Wolverine – Communication Lost

Posted on June 7, 2011

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Candlelight

6/21/2011

No, their bones are not fused with adamantium and they have nothing to do with Hugh Jackman (sorry, ladies). About the only thing they have in common with Entombed’s classic death ‘n’ roll album is their mutual homeland of Sweden. Instead, this Wolverine jams some pretty accessible progressive rock/metal à la Porcupine Tree or a less death-y Opeth.

There’s one question you should answer before delving into Communication Lost: are you in the mood for some hearty slices of crooning mixed in with your prog soup? I only ask this because frontman Stefan Zell’s deep baritone echoes through pretty much every corner of this 70-minute ride. And the title is right on point, because as much as his melodramatic delivery bids for emotional resonance, it’s difficult to piece together exactly what the hell he’s so bummed about. “Lonely in a world where people are dying to live / Weary of the stories that unfold before my eyes,” Zell intones on “What Remains” with bits of vibrato. “A clenched fist can feel so strong / A lion’s heart unable to break.” It’s the kind of “woe is me” downer that would be any radio metal band’s second single to show their sensitive side, complete with piano and weeping cellos. Contrast that with mid-paced chug-a-thon “Into the Great Nothing,” where Zell hits us with, “Trapped in my own addiction / Outside looking in / Colors fade to grey / My remorse is not enough / I have gone too far.” Seriously, did Aaron Lewis ghostwrite this shit? Generic self-loathing and faux remorse does not a prog metal album make.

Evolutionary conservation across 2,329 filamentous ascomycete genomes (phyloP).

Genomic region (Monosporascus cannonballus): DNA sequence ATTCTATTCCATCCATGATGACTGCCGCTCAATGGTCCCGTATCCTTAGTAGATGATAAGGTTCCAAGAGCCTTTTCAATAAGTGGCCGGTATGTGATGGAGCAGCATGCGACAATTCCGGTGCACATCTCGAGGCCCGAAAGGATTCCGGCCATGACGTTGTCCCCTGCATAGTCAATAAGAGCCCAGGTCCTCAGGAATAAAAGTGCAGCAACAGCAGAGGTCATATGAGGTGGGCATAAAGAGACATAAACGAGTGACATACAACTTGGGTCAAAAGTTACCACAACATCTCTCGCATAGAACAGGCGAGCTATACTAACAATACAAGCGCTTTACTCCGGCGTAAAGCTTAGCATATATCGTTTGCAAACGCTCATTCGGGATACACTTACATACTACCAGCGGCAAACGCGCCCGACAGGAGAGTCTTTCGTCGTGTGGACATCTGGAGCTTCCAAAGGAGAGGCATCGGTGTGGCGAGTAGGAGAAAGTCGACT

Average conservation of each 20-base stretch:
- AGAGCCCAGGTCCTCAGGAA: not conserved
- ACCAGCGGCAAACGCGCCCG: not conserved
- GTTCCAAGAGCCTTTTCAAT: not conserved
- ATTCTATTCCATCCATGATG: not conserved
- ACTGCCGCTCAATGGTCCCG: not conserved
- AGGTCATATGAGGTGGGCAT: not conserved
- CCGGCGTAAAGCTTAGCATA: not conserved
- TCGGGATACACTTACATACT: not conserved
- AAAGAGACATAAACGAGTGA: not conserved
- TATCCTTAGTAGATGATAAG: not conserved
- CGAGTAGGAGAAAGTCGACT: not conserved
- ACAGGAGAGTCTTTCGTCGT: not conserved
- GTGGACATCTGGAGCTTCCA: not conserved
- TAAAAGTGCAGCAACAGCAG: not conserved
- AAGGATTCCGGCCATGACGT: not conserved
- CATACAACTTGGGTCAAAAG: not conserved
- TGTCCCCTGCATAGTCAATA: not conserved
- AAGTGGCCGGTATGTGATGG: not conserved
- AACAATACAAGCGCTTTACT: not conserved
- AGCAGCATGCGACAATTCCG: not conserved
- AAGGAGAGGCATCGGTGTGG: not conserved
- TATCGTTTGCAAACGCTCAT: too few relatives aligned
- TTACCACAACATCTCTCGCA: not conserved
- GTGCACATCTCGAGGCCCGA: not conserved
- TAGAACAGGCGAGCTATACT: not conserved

Luckily, the proceedings are rescued from the abyss by some creative instrumentation. “Embrace” bleeds in with Floydian bent bass notes and the kind of meandering tribal rhythms Tool rocked back in 2001 before launching into a soaring guitar solo backed by shimmering synths. Wolverine’s instrumental mix and match game is largely enjoyable. The title track latches a driving bassline and piano duo to bombastic electronic spaciness, then brings it all back to Earth for probably the only truly great vocal performance on the album. Pensive breaks make room for Åkerfeldt-esque solos, but damned if those swirling keys don’t recall the good 80s Rush albums. It’s the climbs, as opposed to the descents, that showcase the band’s true strengths, as evidenced on “In Memory of Me”’s resolute chorus replete with enough cautious optimism to justify the comparison to Steven Wilson’s brainchild. Just be wary of the vocal breaks if that kind of thing isn’t really your bag.

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